from The American Heritage® Dictionary of the English Language, 4th Edition

  • intransitive v. To form or discharge pus.

from Wiktionary, Creative Commons Attribution/Share-Alike License

  • v. To form or discharge pus.
  • v. To cause to generate pus.

from the GNU version of the Collaborative International Dictionary of English

  • intransitive v. To generate pus.
  • transitive v. To cause to generate pus.

from The Century Dictionary and Cyclopedia

  • To produce pus: as, a wound suppurates.
  • To produce (pus).

from WordNet 3.0 Copyright 2006 by Princeton University. All rights reserved.

  • v. cause to ripen and discharge pus
  • v. ripen and generate pus


from The American Heritage® Dictionary of the English Language, 4th Edition

Middle English suppuraten, from Latin suppūrāre, suppūrāt- : sub-, sub- + pūs, pūr-, pus; see pū̆- in Indo-European roots.


  • Even a small nick in the skin, treated thus, could quickly suppurate into a lethal infection.

    The Emperor of All Maladies

  • Scot, "Evans is the chief anxiety right now; his cuts and wounds suppurate, his nose looks very bad, and altogether he shows considerable signs of being played out."

    Chronology of Amundsen and Scott Expeditions

  • I always enjoy the comments more when I have to look up words but I might have been able to get through the day without knowing the definition of suppurate.

    The Indignity of Commuting by Bicycle: The Spring Classics

  • All I get are these sores in my soft palate that suppurate profusely.

    The Indignity of Commuting by Bicycle: The Spring Classics

  • She doesn't know what's in her, what worm or parasite causes her to suppurate like this, part of her pancreas, part of her bowel; there's that moment of hesitation, that meniscoid pause in the process of boiling up, before it swells over the lip of the toilet -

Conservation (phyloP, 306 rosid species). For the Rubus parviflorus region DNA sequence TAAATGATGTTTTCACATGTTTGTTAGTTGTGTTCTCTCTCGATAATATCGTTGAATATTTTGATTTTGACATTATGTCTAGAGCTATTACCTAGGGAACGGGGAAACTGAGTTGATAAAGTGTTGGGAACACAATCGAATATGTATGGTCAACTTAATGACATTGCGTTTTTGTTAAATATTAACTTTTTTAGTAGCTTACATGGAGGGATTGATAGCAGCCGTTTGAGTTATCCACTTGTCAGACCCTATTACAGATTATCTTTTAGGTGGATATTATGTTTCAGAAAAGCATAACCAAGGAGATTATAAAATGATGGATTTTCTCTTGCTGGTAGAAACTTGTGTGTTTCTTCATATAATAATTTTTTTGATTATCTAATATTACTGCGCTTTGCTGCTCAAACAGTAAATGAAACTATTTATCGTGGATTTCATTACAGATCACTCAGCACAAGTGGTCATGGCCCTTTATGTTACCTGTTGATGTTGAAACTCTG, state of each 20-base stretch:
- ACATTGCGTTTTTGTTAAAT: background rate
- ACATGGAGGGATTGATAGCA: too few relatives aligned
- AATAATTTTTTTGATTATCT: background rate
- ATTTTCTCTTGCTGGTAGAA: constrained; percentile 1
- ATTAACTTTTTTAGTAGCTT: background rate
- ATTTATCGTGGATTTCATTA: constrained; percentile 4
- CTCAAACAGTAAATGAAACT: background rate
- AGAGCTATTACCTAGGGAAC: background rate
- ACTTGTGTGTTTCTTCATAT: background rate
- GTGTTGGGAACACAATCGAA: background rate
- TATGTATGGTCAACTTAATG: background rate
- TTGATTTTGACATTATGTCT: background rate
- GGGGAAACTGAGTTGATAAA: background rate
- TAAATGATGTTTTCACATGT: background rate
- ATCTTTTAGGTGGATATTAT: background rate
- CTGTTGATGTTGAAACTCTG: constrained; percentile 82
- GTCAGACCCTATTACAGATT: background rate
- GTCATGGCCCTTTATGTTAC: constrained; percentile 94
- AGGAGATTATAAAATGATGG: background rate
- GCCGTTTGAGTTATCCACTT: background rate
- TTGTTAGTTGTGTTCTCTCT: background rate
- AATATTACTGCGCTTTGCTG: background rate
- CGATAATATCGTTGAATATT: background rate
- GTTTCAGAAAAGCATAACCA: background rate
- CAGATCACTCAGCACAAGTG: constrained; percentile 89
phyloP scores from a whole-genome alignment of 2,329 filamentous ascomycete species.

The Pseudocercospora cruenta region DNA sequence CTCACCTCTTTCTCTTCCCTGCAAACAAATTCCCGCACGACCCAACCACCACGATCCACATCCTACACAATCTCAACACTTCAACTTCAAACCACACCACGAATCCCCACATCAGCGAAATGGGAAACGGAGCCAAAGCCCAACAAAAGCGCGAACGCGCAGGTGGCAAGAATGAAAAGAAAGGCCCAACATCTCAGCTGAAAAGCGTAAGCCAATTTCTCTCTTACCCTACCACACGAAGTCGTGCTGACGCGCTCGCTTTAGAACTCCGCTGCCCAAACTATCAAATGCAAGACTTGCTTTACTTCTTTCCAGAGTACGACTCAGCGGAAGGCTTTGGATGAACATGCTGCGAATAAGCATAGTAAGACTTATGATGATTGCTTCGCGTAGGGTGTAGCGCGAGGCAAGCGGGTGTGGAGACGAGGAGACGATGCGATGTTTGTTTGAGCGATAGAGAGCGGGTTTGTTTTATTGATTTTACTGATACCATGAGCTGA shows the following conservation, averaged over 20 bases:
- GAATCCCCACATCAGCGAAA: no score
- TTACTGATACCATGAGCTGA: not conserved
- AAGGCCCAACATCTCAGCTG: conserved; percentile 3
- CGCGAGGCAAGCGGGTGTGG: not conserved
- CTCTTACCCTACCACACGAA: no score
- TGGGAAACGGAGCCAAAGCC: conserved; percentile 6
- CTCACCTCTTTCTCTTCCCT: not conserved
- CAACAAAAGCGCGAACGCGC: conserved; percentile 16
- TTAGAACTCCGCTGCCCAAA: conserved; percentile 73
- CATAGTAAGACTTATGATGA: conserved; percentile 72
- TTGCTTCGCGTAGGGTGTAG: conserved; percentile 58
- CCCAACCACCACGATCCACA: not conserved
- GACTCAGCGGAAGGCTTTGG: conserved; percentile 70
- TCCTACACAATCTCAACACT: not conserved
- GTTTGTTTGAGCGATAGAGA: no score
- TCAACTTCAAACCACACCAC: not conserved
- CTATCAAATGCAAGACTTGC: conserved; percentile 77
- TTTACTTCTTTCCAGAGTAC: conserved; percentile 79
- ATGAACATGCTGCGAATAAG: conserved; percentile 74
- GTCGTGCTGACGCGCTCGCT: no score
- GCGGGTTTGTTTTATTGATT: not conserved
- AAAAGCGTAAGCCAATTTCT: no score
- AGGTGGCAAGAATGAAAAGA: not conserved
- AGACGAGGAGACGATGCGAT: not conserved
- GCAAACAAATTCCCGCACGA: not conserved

Rick Moody: The Diviners (Excerpt)

  • But the wound should be made to suppurate as quickly as possible; for, thus the parts surrounding the wound would be the least disposed to inflammation, and would become the soonest clean; for the flesh which has been chopped and bruised by the blow, must necessarily suppurate and slough away.

    On Injuries Of The Head

  • And the flesh will shoot up and grow below the more quickly, and the pieces of bone ascend, if one will get the wound to suppurate and make it clean as quickly as possible.

    On Injuries Of The Head

  • If a thrombus be formed in the opening, it will inflame and suppurate.

    On Ulcers

  • But, when the flesh has been contused and roughly cut by the weapon, it is to be so treated that it may suppurate as quickly as possible; for thus the inflammation is less, and it is necessary that the pieces of flesh which are bruised and cut should melt away by becoming putrid, being converted into pus, and that new flesh should then grow up.

    On Ulcers

  • And the body must be reduced, more especially if there be danger lest the ear suppurate; it will also be better to open the bowels, and if the patient can be readily made to vomit, this may be accomplished by means of the syrmaism.

    On The Articulations


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  • Higgins used this word in Master And Commander when he was talking about the doctor's gunshot wound after Mr. Howard accidentally shot him when he was trying to shoot a seagull and the bullet took in a piece of shirt with it.

    May 29, 2012

  • The open bedsores suppurate and stink...

    I am abusive to a social worker.

    - Peter Reading, C, 1984

    July 4, 2008